And so it comes down to Vic Davillio.
I am one card away from completing the greatest baseball card set ever produced, The 1972 Topps, in a journey that started 41 years ago, which I guess is appropriate.
We’re talking about an epic issue, unlike any other Topps has produced in its 60-plus years.
It’s also a set with deep personal connections. My first-ever cards were from 1972, and the Tom Seaver card was the subject of my first-ever trade. That was huge deal at the time, obtaining the Seaver for two Yankees from my friend Jeff.
Topps went through dreadful design doldrums in the late 1960s, recycling design elements and even photos.
That changed in 1970 – perhaps inspired by the Mets’ championship? – with a plain but solid design. The bold, black-bordered 1971 set was a dramatic step up.
But the 1972 set is a magnificent piece of pure 1970s pop art. Team names exploded at the top of the card in big, bold colors. It’s as if the designers took a sabbatical Peter Max and Andy Warhol filled in.
It’s unlike anything Topps had done before, or since, for that matter.
The set features all kinds of special cards, with big stars getting a separate “In Action” subset. There were “Boyhood photos of the stars” cards – including Jim Fregosi’s Mets debut, showing him holding what seems like a massive accordion.
Fregosi also appears in a subset with stars in their new uniforms, with “TRADED” stamped across the front of the card. Nolan Ryan, the other end of the deal, appeared in an earlier series in his Mets uniform and an air-brushed Angels cap. It’s a great set, but not perfect!
It’s a great set for Seaver fans, with his base card previously named “The Greatest Card Ever” in this space. But Tom Terrific gets five other cards in the issue, more than in any other issue. And that’s not even counting the six-card puzzle from the backs of “in-action” cards in one of the later series.
That’s right, the cards were issued in series, and the 1972 Topps set high numbers are tough because the set is pretty popular.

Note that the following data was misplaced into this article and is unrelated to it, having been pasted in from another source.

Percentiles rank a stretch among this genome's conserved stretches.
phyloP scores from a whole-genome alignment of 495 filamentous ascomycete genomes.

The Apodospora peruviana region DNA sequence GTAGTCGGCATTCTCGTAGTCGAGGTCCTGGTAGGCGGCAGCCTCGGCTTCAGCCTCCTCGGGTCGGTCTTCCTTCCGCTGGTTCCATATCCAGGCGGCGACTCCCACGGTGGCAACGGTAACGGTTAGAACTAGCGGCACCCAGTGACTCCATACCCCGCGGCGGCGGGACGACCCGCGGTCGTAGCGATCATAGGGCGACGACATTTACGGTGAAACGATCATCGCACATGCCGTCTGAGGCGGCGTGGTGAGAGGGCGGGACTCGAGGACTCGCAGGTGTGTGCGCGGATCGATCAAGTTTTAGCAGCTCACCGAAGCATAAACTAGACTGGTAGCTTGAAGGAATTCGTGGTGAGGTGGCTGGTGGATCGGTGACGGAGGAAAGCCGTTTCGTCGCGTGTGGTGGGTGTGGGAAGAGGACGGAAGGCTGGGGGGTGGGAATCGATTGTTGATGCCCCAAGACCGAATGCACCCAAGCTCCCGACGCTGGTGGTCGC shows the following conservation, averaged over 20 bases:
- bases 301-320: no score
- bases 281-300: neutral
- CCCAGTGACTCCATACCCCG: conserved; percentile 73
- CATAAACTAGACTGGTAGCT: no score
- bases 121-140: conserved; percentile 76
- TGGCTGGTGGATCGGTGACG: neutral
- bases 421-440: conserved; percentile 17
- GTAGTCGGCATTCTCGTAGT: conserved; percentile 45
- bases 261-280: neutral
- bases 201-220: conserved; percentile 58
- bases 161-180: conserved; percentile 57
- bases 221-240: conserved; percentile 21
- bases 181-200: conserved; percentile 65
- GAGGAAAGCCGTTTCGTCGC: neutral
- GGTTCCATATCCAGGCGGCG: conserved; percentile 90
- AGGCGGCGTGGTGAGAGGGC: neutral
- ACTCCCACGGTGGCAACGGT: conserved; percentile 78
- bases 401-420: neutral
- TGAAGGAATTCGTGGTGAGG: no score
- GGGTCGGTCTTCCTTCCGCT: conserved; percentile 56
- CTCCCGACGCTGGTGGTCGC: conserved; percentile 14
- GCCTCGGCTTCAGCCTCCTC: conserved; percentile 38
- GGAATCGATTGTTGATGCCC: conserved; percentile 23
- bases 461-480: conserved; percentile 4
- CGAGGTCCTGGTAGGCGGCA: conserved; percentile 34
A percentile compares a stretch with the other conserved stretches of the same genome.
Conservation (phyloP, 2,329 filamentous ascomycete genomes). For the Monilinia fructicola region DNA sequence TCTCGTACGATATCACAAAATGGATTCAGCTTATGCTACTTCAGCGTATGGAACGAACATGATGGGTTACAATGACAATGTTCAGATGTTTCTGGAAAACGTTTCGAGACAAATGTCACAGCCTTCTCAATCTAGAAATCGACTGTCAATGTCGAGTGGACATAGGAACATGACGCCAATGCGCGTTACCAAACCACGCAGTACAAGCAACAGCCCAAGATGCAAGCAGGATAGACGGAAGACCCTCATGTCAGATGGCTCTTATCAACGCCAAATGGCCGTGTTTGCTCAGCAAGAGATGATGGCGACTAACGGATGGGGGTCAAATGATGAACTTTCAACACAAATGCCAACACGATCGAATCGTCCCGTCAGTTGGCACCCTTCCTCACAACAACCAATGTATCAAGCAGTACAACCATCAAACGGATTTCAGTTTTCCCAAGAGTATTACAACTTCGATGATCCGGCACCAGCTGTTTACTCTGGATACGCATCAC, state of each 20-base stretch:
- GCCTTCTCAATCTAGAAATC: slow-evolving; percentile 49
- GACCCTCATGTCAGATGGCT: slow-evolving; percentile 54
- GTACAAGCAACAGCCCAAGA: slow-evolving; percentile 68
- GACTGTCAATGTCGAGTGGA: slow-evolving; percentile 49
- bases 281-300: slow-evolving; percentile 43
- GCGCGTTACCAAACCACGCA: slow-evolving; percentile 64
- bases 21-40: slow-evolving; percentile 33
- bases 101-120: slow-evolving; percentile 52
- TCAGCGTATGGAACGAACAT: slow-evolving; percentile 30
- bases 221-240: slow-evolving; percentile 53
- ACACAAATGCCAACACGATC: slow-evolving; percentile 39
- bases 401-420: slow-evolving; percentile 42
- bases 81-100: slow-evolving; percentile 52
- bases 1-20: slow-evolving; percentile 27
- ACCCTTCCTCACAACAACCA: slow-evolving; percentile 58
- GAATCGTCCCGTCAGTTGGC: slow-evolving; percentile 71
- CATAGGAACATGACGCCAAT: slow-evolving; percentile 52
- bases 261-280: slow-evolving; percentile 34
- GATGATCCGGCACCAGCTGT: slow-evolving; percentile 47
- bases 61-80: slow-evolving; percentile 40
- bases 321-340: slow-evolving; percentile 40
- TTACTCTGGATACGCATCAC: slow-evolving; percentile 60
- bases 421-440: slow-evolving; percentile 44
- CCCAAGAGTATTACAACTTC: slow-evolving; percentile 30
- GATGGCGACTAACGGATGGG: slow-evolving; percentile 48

That means I was able to chip away the set over the years. I was able to find a card here or there as I worked through other sets from the 1970s and 1980s.
Will helped me make a bigger dent, sending my way a bunch of 1972s he had, especially after upgrading some of the cards in his own set. He has higher standards for condition.
The 1972 set was out there as an unobtainable goal, the collecting Everest. I even managed to start and complete the 1971 set from scratch before getting close to 1972.
The mission became more difficult as weekend mall shows became scarce and the remaining cards dwindled to harder-to-find high numbers and short prints. I’d pick up a card here or there, but the pace certainly slowed in the last decade.
There’s a dealer from Ohio who appears at a mall show here in Grand Rapids a couple times a year.
|The Clemente card is a classic. He looks sad, tossing the ball.|
He’s got a box of high-number cards in affordable condition, and I work through with my list each time he’s in town. Sometimes I can scratch off five or six cards. The dealer knows me by now and has followed my progress over the years.
He knew I was getting closer to the end, and at last month’s show asked to see who was left on the list. There were 10 left, and he said it’s not likely any of them would be appearing in the bargain box anytime soon. They were players from teams popular in the Midwest or Ohio, where he is based.
“Rick Monday, he’s a Cub. Wayne Simpson’s Red. The Morgan Traded. The Murcer is impossible, because he’s a high-number Yankee,” he said. “Good luck.”
“I guess that’s why they’re the last 10,” I said, dejectedly.
So it appeared the remaining cards would never be showing up in his bargain box.
With the end in sight, I took to eBay. The online auctions aren’t the most fun way to find cards. It’s more fun to have a shared experience and the joy of discovery. Other collectors appreciate the joy of finishing off a classic set.
But being so tantalizingly close, I poked around the site.
During the next couple weeks I landed the Murcer for a surprisingly reasonable price, and even the Monday and theSimpson. Finally, the Joe Morgan Traded card was obtained after being outbid and losing three or four times.
And then there was one. Vic Davilillo. He was a fine role player for 16 seasons, playing with the Indians, Angels, Cardinals, Pirates and Athletics before finishing up with the Dodgers.
He’s not the best player in the set, but far from the worst. And he’s now a highly sought after slice of cardboard.